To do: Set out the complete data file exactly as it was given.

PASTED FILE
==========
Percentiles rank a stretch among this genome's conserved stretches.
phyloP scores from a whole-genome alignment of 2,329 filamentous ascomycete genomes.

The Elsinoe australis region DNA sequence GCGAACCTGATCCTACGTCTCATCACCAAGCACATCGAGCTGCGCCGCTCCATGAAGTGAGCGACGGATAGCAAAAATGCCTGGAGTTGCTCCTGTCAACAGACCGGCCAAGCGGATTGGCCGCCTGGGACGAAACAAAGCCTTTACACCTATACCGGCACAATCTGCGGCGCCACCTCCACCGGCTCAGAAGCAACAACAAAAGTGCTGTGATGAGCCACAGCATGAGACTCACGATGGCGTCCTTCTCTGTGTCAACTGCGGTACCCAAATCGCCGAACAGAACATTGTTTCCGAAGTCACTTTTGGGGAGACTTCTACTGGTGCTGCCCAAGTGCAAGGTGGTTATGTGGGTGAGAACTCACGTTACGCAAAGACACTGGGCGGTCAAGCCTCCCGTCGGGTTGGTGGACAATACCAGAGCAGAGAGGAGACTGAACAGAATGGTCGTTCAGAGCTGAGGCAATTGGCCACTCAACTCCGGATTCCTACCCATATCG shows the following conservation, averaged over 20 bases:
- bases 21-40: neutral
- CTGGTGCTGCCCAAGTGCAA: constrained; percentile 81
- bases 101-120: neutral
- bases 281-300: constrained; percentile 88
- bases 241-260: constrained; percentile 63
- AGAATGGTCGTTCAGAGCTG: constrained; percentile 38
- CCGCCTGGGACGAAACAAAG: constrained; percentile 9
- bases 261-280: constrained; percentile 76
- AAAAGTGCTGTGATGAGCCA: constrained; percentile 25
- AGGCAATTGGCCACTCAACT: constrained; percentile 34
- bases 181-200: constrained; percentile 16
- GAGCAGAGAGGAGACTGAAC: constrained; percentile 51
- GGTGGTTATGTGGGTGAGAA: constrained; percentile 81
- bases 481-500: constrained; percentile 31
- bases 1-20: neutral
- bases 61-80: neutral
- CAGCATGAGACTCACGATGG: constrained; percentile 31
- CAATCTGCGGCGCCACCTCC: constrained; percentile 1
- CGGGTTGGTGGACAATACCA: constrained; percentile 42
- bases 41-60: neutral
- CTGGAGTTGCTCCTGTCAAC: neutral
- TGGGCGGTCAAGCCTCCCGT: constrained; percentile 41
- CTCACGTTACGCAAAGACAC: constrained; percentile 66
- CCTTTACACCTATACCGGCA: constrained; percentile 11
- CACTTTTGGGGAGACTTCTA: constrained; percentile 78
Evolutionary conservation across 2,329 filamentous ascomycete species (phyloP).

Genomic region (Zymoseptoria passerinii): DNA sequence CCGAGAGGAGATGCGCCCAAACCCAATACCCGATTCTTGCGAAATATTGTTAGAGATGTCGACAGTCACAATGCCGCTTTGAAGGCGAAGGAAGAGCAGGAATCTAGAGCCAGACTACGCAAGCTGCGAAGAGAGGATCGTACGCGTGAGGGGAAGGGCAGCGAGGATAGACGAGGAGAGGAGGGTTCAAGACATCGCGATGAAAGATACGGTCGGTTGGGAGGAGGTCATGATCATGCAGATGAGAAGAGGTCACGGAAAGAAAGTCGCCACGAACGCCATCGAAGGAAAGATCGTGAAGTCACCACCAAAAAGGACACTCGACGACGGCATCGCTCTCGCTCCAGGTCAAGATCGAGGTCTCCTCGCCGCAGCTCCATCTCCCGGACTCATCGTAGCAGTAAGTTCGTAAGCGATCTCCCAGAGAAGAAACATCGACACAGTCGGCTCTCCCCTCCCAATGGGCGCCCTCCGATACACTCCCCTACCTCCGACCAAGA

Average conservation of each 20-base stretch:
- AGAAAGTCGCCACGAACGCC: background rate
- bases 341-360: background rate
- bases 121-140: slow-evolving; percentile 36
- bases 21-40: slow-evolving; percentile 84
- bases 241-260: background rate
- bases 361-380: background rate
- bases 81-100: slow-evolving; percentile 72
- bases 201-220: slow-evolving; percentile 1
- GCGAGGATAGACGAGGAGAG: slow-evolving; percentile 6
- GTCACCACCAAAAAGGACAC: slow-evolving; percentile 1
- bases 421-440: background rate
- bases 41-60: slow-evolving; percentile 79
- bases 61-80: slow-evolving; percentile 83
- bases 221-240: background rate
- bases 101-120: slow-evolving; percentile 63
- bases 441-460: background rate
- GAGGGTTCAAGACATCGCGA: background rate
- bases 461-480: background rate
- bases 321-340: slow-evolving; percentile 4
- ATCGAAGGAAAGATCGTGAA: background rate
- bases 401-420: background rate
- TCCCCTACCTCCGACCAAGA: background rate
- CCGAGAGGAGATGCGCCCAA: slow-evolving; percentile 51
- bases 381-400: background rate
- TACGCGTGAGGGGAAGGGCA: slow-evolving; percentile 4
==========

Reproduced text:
Percentiles rank a stretch among this genome's conserved stretches.
phyloP scores from a whole-genome alignment of 2,329 filamentous ascomycete genomes.

The Elsinoe australis region DNA sequence GCGAACCTGATCCTACGTCTCATCACCAAGCACATCGAGCTGCGCCGCTCCATGAAGTGAGCGACGGATAGCAAAAATGCCTGGAGTTGCTCCTGTCAACAGACCGGCCAAGCGGATTGGCCGCCTGGGACGAAACAAAGCCTTTACACCTATACCGGCACAATCTGCGGCGCCACCTCCACCGGCTCAGAAGCAACAACAAAAGTGCTGTGATGAGCCACAGCATGAGACTCACGATGGCGTCCTTCTCTGTGTCAACTGCGGTACCCAAATCGCCGAACAGAACATTGTTTCCGAAGTCACTTTTGGGGAGACTTCTACTGGTGCTGCCCAAGTGCAAGGTGGTTATGTGGGTGAGAACTCACGTTACGCAAAGACACTGGGCGGTCAAGCCTCCCGTCGGGTTGGTGGACAATACCAGAGCAGAGAGGAGACTGAACAGAATGGTCGTTCAGAGCTGAGGCAATTGGCCACTCAACTCCGGATTCCTACCCATATCG shows the following conservation, averaged over 20 bases:
- bases 21-40: neutral
- CTGGTGCTGCCCAAGTGCAA: constrained; percentile 81
- bases 101-120: neutral
- bases 281-300: constrained; percentile 88
- bases 241-260: constrained; percentile 63
- AGAATGGTCGTTCAGAGCTG: constrained; percentile 38
- CCGCCTGGGACGAAACAAAG: constrained; percentile 9
- bases 261-280: constrained; percentile 76
- AAAAGTGCTGTGATGAGCCA: constrained; percentile 25
- AGGCAATTGGCCACTCAACT: constrained; percentile 34
- bases 181-200: constrained; percentile 16
- GAGCAGAGAGGAGACTGAAC: constrained; percentile 51
- GGTGGTTATGTGGGTGAGAA: constrained; percentile 81
- bases 481-500: constrained; percentile 31
- bases 1-20: neutral
- bases 61-80: neutral
- CAGCATGAGACTCACGATGG: constrained; percentile 31
- CAATCTGCGGCGCCACCTCC: constrained; percentile 1
- CGGGTTGGTGGACAATACCA: constrained; percentile 42
- bases 41-60: neutral
- CTGGAGTTGCTCCTGTCAAC: neutral
- TGGGCGGTCAAGCCTCCCGT: constrained; percentile 41
- CTCACGTTACGCAAAGACAC: constrained; percentile 66
- CCTTTACACCTATACCGGCA: constrained; percentile 11
- CACTTTTGGGGAGACTTCTA: constrained; percentile 78
Evolutionary conservation across 2,329 filamentous ascomycete species (phyloP).

Genomic region (Zymoseptoria passerinii): DNA sequence CCGAGAGGAGATGCGCCCAAACCCAATACCCGATTCTTGCGAAATATTGTTAGAGATGTCGACAGTCACAATGCCGCTTTGAAGGCGAAGGAAGAGCAGGAATCTAGAGCCAGACTACGCAAGCTGCGAAGAGAGGATCGTACGCGTGAGGGGAAGGGCAGCGAGGATAGACGAGGAGAGGAGGGTTCAAGACATCGCGATGAAAGATACGGTCGGTTGGGAGGAGGTCATGATCATGCAGATGAGAAGAGGTCACGGAAAGAAAGTCGCCACGAACGCCATCGAAGGAAAGATCGTGAAGTCACCACCAAAAAGGACACTCGACGACGGCATCGCTCTCGCTCCAGGTCAAGATCGAGGTCTCCTCGCCGCAGCTCCATCTCCCGGACTCATCGTAGCAGTAAGTTCGTAAGCGATCTCCCAGAGAAGAAACATCGACACAGTCGGCTCTCCCCTCCCAATGGGCGCCCTCCGATACACTCCCCTACCTCCGACCAAGA

Average conservation of each 20-base stretch:
- AGAAAGTCGCCACGAACGCC: background rate
- bases 341-360: background rate
- bases 121-140: slow-evolving; percentile 36
- bases 21-40: slow-evolving; percentile 84
- bases 241-260: background rate
- bases 361-380: background rate
- bases 81-100: slow-evolving; percentile 72
- bases 201-220: slow-evolving; percentile 1
- GCGAGGATAGACGAGGAGAG: slow-evolving; percentile 6
- GTCACCACCAAAAAGGACAC: slow-evolving; percentile 1
- bases 421-440: background rate
- bases 41-60: slow-evolving; percentile 79
- bases 61-80: slow-evolving; percentile 83
- bases 221-240: background rate
- bases 101-120: slow-evolving; percentile 63
- bases 441-460: background rate
- GAGGGTTCAAGACATCGCGA: background rate
- bases 461-480: background rate
- bases 321-340: slow-evolving; percentile 4
- ATCGAAGGAAAGATCGTGAA: background rate
- bases 401-420: background rate
- TCCCCTACCTCCGACCAAGA: background rate
- CCGAGAGGAGATGCGCCCAA: slow-evolving; percentile 51
- bases 381-400: background rate
- TACGCGTGAGGGGAAGGGCA: slow-evolving; percentile 4